Father’s love sparks blood drive

Published 1:03 am Saturday, September 7, 2019

NATCHEZ — Students at schools throughout the region are giving blood in response to the stories of two teens who battled cancer, and Natchez High School is joining the cause Tuesday.

Sheri Book, southwest representative for Mississippi Blood Services, said two blood buses are scheduled to be parked outside NHS from 9:30 a.m. to 3 p.m. Tuesday in honor of a Natchez teen who died Aug. 27, 2018, after battling bone cancer for two years.

Markia Sullivan, 13, attended Robert Lewis Magnet School before she was diagnosed with osteosarcoma in December 2016, said Markia’s mother, Tangela Sullivan.

Email newsletter signup

“It was tough — extremely tough,” Tangela said.

Tangela said people showed up to support her family up until Markia died, and today she and her husband, Marcus Sullivan, try to do the same for others fighting the same battle.

“All of the support we received in the past while our daughter was battling cancer was wonderful and that is what we’re all about now,” Tangela said. “We’re trying to do the same for others by showing our support.”

On the Aug. 27 anniversary of his daughter’s death, Marcus said he learned about a blood drive at Regions Bank in Natchez for yet another teen in Brookhaven who is fighting cancer.

Madeline King, 15, had been scheduled for thyroid surgery at Blair E. Batson Children’s Hospital in Jackson Aug. 27 — the same day Natchez hosted a blood drive to help cover the cost of transfusions she would need during the surgery, Book said.

Book said she saw Marcus sit down quietly in the blood bus with two of his coworkers and asked him if she could take his picture.

“I told him ‘The family would like to see pictures of the people who donated to help Madeline,’” Book said. In the conversation that followed, Book said Marcus told her why he was there, saying, “I’m just a daddy whose daughter has died trying to help another daddy whose daughter is in the same hospital.”

When Book posted Marcus’ picture and story on social media the post received more than 660 reactions and had been shared more than 150 times as of Friday.

Soon after, Crystal Springs High School hosted two blood drives in honor of Markia, King and other teens fighting cancer, Book said. Brookhaven High School also hosted a similar blood drive Thursday and plans another on Sept. 20 to catch the overflow of teens and adults who wanted to donate, Book said.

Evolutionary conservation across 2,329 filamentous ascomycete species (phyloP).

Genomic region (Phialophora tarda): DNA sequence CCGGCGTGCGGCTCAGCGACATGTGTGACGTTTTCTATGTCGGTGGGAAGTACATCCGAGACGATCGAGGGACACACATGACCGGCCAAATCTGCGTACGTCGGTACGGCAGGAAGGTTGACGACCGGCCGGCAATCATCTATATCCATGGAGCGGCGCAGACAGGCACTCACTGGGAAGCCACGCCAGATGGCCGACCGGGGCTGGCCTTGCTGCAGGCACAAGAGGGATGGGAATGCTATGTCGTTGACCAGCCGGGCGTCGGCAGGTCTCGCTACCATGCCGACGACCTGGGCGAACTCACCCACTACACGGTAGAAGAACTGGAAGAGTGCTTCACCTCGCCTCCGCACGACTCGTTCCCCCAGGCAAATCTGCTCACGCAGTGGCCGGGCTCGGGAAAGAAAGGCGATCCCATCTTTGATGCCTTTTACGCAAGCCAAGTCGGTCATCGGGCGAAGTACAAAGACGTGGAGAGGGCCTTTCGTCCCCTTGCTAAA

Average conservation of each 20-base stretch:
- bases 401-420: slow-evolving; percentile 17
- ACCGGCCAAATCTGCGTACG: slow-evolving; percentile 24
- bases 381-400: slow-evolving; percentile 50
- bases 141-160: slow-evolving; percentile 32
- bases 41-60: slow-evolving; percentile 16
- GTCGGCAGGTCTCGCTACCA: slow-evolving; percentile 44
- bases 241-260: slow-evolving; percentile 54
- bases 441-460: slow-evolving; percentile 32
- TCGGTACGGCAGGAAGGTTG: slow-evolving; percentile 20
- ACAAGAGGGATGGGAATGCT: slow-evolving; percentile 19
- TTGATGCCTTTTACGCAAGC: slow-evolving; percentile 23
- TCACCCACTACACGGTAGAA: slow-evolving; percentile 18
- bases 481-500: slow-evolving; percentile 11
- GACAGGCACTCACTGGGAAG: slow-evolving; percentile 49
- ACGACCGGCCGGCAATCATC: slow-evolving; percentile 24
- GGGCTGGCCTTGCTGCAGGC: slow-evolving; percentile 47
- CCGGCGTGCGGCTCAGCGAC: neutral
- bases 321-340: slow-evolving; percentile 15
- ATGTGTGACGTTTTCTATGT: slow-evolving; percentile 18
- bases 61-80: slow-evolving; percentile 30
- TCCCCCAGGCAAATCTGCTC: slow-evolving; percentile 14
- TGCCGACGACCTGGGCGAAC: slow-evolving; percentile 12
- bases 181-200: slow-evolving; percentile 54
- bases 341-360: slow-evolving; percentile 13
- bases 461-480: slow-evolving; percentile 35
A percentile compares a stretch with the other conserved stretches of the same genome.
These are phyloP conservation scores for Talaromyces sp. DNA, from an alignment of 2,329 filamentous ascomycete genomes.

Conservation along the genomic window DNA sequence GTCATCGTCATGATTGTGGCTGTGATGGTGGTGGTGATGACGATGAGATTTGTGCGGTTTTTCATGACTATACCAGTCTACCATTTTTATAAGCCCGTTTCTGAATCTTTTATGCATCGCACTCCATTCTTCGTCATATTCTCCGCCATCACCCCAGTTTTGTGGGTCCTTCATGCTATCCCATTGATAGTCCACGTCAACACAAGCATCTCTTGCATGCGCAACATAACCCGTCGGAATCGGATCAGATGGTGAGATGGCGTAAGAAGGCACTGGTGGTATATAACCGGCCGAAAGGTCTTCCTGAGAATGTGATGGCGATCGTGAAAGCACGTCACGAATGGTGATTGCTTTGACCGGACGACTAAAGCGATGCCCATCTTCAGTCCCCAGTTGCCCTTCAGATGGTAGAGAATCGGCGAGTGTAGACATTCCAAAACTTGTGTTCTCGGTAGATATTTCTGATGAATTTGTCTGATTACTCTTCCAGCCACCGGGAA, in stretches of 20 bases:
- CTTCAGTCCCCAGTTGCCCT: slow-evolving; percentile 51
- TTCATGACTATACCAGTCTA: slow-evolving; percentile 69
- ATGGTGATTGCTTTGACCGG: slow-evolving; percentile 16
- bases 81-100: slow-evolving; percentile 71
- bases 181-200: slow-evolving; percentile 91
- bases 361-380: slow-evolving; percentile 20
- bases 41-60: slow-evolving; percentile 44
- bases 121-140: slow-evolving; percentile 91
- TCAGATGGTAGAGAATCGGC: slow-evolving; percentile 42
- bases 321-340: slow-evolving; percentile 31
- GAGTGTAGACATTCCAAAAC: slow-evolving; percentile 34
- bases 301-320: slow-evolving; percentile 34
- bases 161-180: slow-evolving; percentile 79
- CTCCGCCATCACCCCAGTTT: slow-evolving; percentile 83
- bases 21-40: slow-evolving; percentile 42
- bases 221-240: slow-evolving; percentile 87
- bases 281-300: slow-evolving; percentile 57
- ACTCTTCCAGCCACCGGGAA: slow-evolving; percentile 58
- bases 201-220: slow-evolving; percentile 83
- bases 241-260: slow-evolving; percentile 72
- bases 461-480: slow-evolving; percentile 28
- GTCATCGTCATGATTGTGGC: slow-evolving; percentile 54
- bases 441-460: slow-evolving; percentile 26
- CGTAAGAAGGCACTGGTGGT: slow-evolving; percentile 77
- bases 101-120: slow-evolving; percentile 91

“I just can’t get over the hundreds of people who’ve responded to it. … It’s unbelievable,” Book said. “It puts Mississippi in such a great light to see so many people loving one another — people of different ages, races and backgrounds. … Teenagers who have never donated before are donating because of these two girls. I see things happen every day, but nothing of this magnitude.”

Tangela said she saw videos posted of students holding pictures of her daughter and was touched.

“It’s heartwarming that so many people care even though they didn’t know her,” she said. “It’s nice that her memory is not forgotten — that people care and continue the fight for others.”

Book said NHS also declared they would break the record for blood donations Tuesday in honor of Markia.

“Only 4% of people donate blood, and every two seconds someone needs blood,” Book said. “That’s a horrible statistic. These teenagers are making a difference. … I can’t wait to see what will happen Tuesday. … I want to see the record broken if that is what they’re going for.

“We supply blood to every hospital in the state for free. If someone needs blood like these children, we have blood drives for them and all of the blood goes to them. If it’s not their blood type, they get a credit and don’t have to pay for the rest of the blood used. … I’m in awe of the goodness in people’s hearts.”

Marcus said he never expected such a wide response to him giving blood two weeks ago. He said he thought of his daughter, who had many blood transfusions, a leg amputation, two lung surgeries and all of the other children just like her.

“I was thinking of my daughter and all of the other kids fighting this deadly disease,” Marcus said. “… Anybody dealing with cancer has to deal with blood transfusions too because chemo kills blood cells. I knew it’s something that all kids at Batson (hospital) have to deal with. It’s something that I will continue to do from this day. … If my daughter hadn’t had cancer, I never would have understood how much a blood donation could mean to someone.”